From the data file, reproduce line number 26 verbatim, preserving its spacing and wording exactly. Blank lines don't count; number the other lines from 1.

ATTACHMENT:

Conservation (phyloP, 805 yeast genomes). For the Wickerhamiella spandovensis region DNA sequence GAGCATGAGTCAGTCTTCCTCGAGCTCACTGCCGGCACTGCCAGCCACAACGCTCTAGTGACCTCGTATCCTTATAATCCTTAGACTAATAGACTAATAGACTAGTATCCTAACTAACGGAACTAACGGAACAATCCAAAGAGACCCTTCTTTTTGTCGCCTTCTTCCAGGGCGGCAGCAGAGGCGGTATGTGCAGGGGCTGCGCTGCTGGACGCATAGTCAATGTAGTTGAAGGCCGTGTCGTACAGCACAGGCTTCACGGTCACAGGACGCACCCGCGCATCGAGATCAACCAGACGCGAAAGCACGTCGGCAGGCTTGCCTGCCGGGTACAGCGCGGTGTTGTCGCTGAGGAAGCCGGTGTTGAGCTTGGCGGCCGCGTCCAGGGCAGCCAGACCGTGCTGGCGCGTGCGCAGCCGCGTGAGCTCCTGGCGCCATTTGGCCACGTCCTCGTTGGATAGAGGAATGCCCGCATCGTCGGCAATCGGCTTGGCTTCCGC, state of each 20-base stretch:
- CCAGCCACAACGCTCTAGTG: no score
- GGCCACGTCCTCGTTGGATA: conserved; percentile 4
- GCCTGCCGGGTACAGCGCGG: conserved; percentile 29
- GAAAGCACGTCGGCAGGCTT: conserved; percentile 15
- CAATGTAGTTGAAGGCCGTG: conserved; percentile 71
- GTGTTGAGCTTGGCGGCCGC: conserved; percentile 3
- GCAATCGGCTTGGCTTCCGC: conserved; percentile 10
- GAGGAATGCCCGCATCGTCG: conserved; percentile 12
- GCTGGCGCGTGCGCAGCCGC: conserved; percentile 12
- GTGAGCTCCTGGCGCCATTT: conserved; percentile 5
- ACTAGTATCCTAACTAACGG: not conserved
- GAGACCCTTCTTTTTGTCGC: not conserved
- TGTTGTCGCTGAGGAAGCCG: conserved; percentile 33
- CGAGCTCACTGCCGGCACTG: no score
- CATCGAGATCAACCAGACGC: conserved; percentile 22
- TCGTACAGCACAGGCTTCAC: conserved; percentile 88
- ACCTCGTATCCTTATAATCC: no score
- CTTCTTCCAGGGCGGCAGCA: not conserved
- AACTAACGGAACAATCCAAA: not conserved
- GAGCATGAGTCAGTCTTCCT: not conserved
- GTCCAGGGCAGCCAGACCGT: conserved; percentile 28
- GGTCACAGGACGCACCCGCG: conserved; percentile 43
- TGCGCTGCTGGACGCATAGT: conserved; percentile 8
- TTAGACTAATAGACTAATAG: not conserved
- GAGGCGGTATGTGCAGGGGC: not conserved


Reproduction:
- GAGGCGGTATGTGCAGGGGC: not conserved